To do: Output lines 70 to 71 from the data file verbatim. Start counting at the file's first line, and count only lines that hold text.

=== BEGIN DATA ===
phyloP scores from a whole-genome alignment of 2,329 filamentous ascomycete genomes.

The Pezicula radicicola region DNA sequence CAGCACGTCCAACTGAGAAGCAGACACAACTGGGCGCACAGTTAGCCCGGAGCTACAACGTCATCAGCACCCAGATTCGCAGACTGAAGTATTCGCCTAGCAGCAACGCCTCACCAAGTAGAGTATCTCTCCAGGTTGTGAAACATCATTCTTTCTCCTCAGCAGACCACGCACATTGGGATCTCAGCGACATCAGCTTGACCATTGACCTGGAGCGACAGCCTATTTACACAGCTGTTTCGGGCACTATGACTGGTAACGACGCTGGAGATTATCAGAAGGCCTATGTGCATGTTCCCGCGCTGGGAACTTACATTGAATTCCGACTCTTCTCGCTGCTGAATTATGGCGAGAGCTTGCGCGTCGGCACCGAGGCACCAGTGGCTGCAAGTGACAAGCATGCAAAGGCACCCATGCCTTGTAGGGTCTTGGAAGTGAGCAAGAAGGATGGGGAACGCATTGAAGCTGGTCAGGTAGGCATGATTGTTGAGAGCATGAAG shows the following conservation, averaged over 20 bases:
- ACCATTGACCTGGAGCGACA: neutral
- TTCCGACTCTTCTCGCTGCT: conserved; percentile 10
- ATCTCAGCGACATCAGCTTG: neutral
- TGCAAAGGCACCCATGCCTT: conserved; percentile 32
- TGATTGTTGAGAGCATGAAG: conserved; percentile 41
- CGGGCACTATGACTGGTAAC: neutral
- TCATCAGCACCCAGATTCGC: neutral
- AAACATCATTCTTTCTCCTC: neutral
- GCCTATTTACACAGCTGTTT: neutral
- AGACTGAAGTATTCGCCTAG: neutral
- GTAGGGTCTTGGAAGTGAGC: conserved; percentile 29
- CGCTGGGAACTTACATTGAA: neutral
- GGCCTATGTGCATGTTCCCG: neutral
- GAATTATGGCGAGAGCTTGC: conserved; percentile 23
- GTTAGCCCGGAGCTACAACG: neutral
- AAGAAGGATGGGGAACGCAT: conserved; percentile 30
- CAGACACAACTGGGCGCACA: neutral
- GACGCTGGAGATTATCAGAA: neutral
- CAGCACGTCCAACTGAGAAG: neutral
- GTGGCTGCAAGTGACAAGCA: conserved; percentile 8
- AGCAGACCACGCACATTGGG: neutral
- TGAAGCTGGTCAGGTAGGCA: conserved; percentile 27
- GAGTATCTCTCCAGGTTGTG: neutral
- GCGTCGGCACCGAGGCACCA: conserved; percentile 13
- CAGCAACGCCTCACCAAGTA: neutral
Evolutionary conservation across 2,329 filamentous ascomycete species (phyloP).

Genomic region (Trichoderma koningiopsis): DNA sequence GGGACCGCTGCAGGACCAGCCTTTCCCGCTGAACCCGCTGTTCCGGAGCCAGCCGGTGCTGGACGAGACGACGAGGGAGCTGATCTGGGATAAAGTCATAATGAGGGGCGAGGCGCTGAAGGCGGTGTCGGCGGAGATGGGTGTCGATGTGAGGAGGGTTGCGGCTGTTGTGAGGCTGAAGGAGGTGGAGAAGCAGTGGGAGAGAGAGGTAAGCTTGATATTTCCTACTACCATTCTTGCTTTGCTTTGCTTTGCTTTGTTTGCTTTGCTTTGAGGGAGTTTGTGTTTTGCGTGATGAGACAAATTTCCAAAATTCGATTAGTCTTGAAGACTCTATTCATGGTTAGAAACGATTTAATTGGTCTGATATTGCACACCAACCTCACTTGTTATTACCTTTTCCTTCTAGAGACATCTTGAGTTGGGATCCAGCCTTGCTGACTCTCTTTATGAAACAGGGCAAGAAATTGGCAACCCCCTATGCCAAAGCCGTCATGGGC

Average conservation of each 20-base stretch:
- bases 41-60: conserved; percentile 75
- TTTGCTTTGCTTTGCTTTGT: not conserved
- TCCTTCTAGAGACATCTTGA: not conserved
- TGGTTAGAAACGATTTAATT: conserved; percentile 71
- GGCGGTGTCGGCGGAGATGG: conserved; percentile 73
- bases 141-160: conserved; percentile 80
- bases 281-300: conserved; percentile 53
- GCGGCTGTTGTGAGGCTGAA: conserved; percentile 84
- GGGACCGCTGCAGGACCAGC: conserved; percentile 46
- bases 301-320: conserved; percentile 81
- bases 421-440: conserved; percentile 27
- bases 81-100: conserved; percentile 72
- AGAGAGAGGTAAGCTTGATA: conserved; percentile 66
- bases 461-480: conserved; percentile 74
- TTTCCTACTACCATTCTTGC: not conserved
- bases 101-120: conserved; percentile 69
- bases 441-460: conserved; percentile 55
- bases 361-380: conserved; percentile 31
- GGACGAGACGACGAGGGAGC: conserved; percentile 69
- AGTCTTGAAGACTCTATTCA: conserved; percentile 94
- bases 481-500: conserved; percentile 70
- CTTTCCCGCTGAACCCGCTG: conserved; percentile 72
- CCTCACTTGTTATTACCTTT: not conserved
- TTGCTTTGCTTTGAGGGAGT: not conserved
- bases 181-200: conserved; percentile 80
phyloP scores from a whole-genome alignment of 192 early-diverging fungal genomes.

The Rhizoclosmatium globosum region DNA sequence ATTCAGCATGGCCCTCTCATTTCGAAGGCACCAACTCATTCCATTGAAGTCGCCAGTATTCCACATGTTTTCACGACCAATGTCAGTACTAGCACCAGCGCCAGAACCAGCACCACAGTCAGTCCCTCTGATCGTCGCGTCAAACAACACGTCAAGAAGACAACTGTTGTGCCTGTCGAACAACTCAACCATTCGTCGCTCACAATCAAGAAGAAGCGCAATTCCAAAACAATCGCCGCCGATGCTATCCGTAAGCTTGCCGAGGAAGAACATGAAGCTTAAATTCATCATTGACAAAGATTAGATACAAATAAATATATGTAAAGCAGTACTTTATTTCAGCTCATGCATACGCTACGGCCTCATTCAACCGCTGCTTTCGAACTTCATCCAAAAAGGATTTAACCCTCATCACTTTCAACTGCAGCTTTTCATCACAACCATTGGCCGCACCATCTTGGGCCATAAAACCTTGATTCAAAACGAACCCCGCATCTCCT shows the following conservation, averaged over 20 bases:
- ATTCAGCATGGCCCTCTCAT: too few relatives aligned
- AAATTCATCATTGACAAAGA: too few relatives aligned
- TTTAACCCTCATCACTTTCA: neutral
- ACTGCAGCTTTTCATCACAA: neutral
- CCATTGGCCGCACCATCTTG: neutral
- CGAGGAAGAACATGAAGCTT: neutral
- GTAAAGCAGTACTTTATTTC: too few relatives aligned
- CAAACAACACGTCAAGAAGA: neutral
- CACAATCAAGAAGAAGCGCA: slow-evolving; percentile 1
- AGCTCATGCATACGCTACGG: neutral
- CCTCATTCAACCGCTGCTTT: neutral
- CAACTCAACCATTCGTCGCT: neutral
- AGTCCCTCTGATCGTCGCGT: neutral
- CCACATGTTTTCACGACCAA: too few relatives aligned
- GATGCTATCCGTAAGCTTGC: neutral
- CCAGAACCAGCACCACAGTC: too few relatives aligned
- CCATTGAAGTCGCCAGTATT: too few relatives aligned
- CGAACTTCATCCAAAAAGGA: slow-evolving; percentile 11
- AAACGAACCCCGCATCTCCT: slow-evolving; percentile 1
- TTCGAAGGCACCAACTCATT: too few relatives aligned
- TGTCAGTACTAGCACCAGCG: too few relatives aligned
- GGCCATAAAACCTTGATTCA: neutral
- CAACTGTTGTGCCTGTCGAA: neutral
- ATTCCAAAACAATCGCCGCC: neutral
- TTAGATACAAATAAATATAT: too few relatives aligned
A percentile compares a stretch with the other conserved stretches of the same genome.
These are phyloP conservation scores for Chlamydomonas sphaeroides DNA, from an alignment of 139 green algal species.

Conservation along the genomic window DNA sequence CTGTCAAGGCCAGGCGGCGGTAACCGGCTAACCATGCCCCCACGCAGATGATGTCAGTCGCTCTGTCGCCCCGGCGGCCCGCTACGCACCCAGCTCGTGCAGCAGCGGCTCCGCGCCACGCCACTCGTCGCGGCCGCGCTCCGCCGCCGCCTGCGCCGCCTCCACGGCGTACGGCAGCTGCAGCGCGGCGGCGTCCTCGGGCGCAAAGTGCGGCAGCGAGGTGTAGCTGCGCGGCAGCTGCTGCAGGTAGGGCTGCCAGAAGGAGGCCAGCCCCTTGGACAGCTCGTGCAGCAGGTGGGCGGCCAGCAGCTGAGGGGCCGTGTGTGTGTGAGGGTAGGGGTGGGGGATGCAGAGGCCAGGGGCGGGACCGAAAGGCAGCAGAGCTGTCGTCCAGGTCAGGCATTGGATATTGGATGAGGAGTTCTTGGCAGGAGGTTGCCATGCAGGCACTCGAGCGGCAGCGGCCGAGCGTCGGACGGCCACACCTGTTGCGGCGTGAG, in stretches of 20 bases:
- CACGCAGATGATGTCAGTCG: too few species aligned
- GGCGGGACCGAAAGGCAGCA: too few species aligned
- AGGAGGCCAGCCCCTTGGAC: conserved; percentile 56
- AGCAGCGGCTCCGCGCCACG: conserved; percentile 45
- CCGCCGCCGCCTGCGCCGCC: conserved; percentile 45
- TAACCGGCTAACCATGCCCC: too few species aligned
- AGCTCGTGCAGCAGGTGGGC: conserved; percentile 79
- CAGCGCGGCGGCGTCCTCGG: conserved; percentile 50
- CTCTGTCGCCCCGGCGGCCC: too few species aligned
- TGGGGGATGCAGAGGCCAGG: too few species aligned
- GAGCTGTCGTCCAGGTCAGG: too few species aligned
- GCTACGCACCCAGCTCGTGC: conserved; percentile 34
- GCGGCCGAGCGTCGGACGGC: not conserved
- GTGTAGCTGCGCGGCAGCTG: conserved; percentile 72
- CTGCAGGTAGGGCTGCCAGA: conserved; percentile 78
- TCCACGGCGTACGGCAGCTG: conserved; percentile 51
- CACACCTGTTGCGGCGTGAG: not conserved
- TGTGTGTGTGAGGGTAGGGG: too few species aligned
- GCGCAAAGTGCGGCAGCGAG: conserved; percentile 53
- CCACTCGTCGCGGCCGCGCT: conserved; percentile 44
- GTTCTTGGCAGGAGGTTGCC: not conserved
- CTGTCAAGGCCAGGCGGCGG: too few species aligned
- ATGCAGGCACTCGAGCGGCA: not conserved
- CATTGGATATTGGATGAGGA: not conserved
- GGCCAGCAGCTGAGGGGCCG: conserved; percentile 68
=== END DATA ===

- AGTCCCTCTGATCGTCGCGT: neutral
- CCACATGTTTTCACGACCAA: too few relatives aligned